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Transcript of Polymers
-There are two types of polymers - Natural and synthetic
-Polymers made up of only one type of monomers are called homopolymers
-Polymers can also be made up of more than one different monomer - These are called Copolymers What Are Polymers? Nomenclature Examples of Polymers Process of forming polymers Polymerization Addition Reactions - Monomers are bonded without losing an atom (Double bonds are broken!) -Addition reactions require catalysts! OR Condensation Reactions Polyethene *Any of the H atoms in a polymer can be replaced with substituent groups to form new compounds - Atoms are eliminated in the reaction - Water is formed as well - Unlike Addition polymers, they have two reactive functional groups involved in the reaction - Condensation polymers do not necessarily have carbon double bonds Homopolymers - Identify the monomer group
- Then add the prefix"Poly-" or "Olig-" to the name Copolymers - There is no official IUPAC naming yet
-(Its listed as a work in progress) -Cellulose found in plants is an example of natural polymers, where the monomer is sugar
-Many starch polymers have branches of short chain glucoses
- Plants take these glucsoe when they need energy -Styrene monomers combine to make polystyrenes
- The Styrene monomer is an aromatic hydrocarbon
- Polystyrenes are the building blocks for the manufacture of a broad range of materials worldwide Physical Properties The most basic property of a polymer is the identity of its monomers and the arrangment of these momomers
-For example, two samples of natural rubber may have different durability, even though their molecules come from the same monomers.
-A polymer's architecture affects many of its physical properties such as solution viscosity, melt viscosity, solubility in various solvents, etc.
-The physical properties of a polymer depend on the size or length of the polymer chain. (Ie.Longer chains = higher Melting/boiling points)
-Melting point, when applied to polymers, is not a solid-liquid transition but a transition from a crystalline or semi-crystalline to a solid amorphous phase.
-The intermolecular forces in polymers can be affected by dipoles in the monomer units. (Stronger forces = higher tensile strength and higher crystalline melting points.) Applications
-Rubber is the most important of all elastomers. Natural rubber is a polymer whose repeating unit is isoprene. Most of the rubber used in the United States today is a synthetic polymer called styrene-butadiene rubber.
-The most important and versatile of the hundreds of commercial plastics is polyethylene. Polyethylene is used in a wide variety of applications because based on its structure it can be produced in many different forms.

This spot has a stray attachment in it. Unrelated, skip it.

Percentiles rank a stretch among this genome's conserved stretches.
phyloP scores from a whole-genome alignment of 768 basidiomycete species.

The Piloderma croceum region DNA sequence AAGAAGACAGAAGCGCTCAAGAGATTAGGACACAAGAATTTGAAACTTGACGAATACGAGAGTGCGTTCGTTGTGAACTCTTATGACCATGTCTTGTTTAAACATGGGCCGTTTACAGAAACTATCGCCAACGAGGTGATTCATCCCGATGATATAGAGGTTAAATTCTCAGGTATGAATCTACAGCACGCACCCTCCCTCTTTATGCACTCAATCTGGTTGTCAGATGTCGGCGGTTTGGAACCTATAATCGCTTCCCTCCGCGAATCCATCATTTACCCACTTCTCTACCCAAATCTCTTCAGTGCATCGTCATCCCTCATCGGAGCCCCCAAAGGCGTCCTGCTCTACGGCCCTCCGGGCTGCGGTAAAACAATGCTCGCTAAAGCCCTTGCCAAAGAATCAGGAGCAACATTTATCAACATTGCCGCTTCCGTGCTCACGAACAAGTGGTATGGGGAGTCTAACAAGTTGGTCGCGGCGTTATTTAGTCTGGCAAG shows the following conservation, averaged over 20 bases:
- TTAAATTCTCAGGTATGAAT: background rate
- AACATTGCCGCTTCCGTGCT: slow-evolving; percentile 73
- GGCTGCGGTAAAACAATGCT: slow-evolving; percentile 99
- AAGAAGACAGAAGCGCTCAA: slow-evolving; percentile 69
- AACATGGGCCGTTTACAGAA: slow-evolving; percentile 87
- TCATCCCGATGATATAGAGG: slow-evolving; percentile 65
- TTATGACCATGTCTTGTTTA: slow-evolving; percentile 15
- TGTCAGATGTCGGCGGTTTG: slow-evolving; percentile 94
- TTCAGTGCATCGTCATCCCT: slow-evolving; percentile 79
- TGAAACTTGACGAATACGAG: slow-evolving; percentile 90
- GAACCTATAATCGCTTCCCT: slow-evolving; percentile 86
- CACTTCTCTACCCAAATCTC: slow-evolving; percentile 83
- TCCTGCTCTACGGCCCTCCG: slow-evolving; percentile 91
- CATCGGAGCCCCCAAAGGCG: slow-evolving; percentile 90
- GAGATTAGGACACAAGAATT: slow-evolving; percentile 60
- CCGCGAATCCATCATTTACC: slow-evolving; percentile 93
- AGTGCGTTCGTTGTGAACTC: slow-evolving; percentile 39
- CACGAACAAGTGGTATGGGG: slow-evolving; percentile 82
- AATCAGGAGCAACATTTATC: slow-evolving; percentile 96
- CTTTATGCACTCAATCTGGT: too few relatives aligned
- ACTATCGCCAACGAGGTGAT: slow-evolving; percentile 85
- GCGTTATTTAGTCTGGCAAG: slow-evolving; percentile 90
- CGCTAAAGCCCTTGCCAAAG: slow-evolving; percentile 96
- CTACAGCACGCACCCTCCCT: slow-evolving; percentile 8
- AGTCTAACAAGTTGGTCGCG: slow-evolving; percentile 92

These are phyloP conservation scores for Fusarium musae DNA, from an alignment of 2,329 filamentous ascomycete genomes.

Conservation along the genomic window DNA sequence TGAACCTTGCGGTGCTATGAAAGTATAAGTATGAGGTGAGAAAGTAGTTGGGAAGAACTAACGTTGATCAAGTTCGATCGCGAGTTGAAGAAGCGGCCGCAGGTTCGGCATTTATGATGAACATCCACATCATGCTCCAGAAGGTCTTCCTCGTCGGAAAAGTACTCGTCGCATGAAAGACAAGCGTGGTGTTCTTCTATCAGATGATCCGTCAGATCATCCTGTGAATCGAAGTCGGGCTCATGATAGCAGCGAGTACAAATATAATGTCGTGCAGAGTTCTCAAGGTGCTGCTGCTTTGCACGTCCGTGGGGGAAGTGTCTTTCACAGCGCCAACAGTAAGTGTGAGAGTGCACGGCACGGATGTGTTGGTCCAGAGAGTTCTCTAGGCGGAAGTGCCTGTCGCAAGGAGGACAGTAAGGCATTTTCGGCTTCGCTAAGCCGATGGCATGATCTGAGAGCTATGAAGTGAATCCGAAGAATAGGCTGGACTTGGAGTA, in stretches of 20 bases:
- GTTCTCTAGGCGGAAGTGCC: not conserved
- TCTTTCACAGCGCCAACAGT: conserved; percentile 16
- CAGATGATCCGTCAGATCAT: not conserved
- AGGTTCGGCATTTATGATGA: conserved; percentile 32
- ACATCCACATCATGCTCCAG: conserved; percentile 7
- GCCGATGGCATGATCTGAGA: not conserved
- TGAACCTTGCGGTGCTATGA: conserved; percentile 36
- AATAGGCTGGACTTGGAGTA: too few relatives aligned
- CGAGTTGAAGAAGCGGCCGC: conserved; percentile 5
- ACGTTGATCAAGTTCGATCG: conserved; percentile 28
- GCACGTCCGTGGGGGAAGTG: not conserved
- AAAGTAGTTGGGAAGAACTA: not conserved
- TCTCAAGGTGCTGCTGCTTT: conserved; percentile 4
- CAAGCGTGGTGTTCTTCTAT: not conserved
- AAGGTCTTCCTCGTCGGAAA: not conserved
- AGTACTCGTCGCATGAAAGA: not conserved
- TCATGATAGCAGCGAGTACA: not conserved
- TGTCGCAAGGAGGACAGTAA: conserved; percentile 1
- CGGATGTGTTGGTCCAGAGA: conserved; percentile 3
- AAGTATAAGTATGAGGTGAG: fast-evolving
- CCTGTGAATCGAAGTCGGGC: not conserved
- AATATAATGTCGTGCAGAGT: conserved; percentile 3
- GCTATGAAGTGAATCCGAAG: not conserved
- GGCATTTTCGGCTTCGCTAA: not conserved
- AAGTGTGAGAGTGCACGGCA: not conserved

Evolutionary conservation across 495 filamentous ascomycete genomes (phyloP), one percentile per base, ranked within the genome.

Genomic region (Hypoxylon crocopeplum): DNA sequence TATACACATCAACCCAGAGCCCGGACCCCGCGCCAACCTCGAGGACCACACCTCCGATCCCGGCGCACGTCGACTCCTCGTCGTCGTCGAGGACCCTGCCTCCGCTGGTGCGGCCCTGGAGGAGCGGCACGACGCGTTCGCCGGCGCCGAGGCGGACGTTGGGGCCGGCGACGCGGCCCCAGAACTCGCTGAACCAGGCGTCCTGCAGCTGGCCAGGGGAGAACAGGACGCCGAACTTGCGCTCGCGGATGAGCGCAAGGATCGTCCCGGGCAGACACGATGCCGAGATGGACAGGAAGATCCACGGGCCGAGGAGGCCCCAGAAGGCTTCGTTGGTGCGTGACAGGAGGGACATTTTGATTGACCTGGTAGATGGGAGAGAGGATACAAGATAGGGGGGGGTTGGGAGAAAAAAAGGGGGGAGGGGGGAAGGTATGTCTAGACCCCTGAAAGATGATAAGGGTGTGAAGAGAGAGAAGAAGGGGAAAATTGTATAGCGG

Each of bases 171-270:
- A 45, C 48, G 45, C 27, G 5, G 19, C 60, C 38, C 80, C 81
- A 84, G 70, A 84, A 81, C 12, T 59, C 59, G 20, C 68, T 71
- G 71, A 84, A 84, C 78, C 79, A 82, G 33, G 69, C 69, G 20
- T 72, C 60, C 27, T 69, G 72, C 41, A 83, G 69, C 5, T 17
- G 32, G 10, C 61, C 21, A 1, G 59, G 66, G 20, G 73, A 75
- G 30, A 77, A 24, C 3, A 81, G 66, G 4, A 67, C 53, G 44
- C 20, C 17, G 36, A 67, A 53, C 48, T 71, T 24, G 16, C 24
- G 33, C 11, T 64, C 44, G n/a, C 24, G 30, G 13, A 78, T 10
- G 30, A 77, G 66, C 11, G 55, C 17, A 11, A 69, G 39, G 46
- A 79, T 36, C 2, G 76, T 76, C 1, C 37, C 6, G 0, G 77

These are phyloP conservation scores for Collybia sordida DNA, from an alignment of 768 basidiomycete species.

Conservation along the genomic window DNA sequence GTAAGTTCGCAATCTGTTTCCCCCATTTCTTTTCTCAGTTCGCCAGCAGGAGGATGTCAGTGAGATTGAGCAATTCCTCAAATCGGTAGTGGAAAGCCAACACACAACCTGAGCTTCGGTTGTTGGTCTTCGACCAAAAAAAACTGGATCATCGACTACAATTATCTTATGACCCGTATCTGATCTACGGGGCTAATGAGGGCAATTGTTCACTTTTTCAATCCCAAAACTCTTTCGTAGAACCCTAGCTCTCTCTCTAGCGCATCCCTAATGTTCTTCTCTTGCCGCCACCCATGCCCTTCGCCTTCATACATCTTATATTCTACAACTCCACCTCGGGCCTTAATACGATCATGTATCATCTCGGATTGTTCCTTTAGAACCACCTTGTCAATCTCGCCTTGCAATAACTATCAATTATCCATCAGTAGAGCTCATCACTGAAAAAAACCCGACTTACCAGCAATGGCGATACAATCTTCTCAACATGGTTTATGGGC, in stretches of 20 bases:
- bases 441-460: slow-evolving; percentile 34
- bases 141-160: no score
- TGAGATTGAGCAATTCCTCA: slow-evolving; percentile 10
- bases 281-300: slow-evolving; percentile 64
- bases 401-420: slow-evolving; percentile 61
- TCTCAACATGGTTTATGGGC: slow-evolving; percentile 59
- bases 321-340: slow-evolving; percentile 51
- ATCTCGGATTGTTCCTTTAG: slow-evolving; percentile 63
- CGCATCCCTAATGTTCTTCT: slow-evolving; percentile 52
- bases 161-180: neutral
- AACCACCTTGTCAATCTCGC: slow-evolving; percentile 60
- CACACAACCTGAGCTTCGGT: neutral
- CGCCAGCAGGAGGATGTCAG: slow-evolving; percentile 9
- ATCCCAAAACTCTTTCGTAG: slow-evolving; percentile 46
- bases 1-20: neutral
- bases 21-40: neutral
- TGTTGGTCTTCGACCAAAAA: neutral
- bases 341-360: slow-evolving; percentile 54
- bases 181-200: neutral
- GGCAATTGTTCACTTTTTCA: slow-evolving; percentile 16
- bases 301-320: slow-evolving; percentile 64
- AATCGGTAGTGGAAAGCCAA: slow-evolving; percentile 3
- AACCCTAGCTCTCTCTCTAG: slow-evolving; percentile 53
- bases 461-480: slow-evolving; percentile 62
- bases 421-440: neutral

-Fibers represent a very important application of polymeric materials, such as natural fibers like cotton, wool, and silk. Man-made fibers such as nylon, polyester, rayon, and acrylic. The combination of strength, weight, and durability have made these materials very important in modern industry.
- Also, many natural polymers are important components of our food. Sources Synthetic Natural Cellulose Starches Glycogen Natural Gases Crude Oil Coal Activities And Questionnaire! 1-Show the formation of polytetrafluoroethene by completing the addition reaction below:
F F F F F F
| | | | | |
C=C + C=C + C=C
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F F F F F F
2-Given the formula of ethene create an addition reaction to form polyethene
3-Draw the structure of polypropene
What is the main difference between synthetic polymers and natural polymers?
1)What is a polymer?
2)What is a monomer?
4)Give some examples of natural polymers and synthetic polymers.
5)Draw a structure for a polymer made from 5 – ethylhex-1-ene. Questionnaire Resources -http://pslc.ws/macrog/kidsmac/basics.htm
Chemistry 12 Textbook Ancient History & Facts Origin of the Word Polymer Greek word polus (meaning "many, much") and meros (meaning "parts") thus (polymeris). ~The Chinese have used silk for thousands of years.
~Silk a natural fibre produced when caterpillars of bombyx mory moths make their cocoons.
~Is a fibre much thinner than a human hair, but much stronger than a similar-sized steel wire. A Short History of Synthetic Polymers ~1839: Vulcanized rubber was developed by Charles Goodyear.
~1909: Bakelite, first fully synthetic polymer invented by Hendrik Baekeland.
~1929: Vinyl used worldwide today invented by Waldo Sermon.
~1933: Saran, initially meant for fighter jets coating & today meant for food.
~1935: Nylon replaced silk in stockings and parachutes invented by
Wallace Crothers. Properties of Plastics ~Chemically unreactive
~Held together by strong and stable bonds
~Single bonds (C-C) are less reactive then double bonds (C=C)
~Can be molded to acquire a specific shape
~Experience polymer cross linking Polymer Cross-Linking When links form amongst the functional groups that are aligned in the long polymer chains. This helps strengthen the polymer.